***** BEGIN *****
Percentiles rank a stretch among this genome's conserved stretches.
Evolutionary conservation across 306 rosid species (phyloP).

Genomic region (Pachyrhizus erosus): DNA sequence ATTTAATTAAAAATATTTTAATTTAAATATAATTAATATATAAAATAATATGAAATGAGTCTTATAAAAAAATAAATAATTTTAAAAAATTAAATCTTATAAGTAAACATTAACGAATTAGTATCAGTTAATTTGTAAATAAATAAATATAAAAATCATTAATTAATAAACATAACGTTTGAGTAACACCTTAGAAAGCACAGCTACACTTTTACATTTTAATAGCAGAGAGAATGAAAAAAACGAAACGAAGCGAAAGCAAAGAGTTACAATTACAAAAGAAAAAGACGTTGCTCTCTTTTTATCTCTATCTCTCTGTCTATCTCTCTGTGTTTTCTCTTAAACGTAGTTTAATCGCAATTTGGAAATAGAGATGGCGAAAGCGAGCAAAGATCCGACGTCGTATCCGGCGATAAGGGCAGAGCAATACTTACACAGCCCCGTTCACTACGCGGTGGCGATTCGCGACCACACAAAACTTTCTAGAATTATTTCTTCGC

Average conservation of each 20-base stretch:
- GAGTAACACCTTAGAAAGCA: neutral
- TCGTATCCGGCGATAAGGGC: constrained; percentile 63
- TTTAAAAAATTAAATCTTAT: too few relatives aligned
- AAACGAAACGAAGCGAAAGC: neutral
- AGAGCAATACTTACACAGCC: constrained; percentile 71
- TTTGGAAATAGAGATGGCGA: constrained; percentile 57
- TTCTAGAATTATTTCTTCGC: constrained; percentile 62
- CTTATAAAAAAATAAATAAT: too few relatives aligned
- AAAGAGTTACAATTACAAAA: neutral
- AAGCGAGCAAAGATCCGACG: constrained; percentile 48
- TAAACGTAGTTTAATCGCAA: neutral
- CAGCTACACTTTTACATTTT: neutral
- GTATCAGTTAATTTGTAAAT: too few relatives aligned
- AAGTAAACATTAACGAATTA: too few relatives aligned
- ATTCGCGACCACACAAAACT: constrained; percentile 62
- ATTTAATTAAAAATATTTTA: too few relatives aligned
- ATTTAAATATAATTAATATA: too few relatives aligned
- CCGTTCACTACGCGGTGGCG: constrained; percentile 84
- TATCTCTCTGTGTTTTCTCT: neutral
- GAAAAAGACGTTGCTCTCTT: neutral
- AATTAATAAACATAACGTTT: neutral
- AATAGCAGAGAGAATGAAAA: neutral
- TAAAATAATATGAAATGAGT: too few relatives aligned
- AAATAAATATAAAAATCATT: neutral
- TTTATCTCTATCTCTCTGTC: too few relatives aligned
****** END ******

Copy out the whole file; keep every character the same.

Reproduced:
Percentiles rank a stretch among this genome's conserved stretches.
Evolutionary conservation across 306 rosid species (phyloP).

Genomic region (Pachyrhizus erosus): DNA sequence ATTTAATTAAAAATATTTTAATTTAAATATAATTAATATATAAAATAATATGAAATGAGTCTTATAAAAAAATAAATAATTTTAAAAAATTAAATCTTATAAGTAAACATTAACGAATTAGTATCAGTTAATTTGTAAATAAATAAATATAAAAATCATTAATTAATAAACATAACGTTTGAGTAACACCTTAGAAAGCACAGCTACACTTTTACATTTTAATAGCAGAGAGAATGAAAAAAACGAAACGAAGCGAAAGCAAAGAGTTACAATTACAAAAGAAAAAGACGTTGCTCTCTTTTTATCTCTATCTCTCTGTCTATCTCTCTGTGTTTTCTCTTAAACGTAGTTTAATCGCAATTTGGAAATAGAGATGGCGAAAGCGAGCAAAGATCCGACGTCGTATCCGGCGATAAGGGCAGAGCAATACTTACACAGCCCCGTTCACTACGCGGTGGCGATTCGCGACCACACAAAACTTTCTAGAATTATTTCTTCGC

Average conservation of each 20-base stretch:
- GAGTAACACCTTAGAAAGCA: neutral
- TCGTATCCGGCGATAAGGGC: constrained; percentile 63
- TTTAAAAAATTAAATCTTAT: too few relatives aligned
- AAACGAAACGAAGCGAAAGC: neutral
- AGAGCAATACTTACACAGCC: constrained; percentile 71
- TTTGGAAATAGAGATGGCGA: constrained; percentile 57
- TTCTAGAATTATTTCTTCGC: constrained; percentile 62
- CTTATAAAAAAATAAATAAT: too few relatives aligned
- AAAGAGTTACAATTACAAAA: neutral
- AAGCGAGCAAAGATCCGACG: constrained; percentile 48
- TAAACGTAGTTTAATCGCAA: neutral
- CAGCTACACTTTTACATTTT: neutral
- GTATCAGTTAATTTGTAAAT: too few relatives aligned
- AAGTAAACATTAACGAATTA: too few relatives aligned
- ATTCGCGACCACACAAAACT: constrained; percentile 62
- ATTTAATTAAAAATATTTTA: too few relatives aligned
- ATTTAAATATAATTAATATA: too few relatives aligned
- CCGTTCACTACGCGGTGGCG: constrained; percentile 84
- TATCTCTCTGTGTTTTCTCT: neutral
- GAAAAAGACGTTGCTCTCTT: neutral
- AATTAATAAACATAACGTTT: neutral
- AATAGCAGAGAGAATGAAAA: neutral
- TAAAATAATATGAAATGAGT: too few relatives aligned
- AAATAAATATAAAAATCATT: neutral
- TTTATCTCTATCTCTCTGTC: too few relatives aligned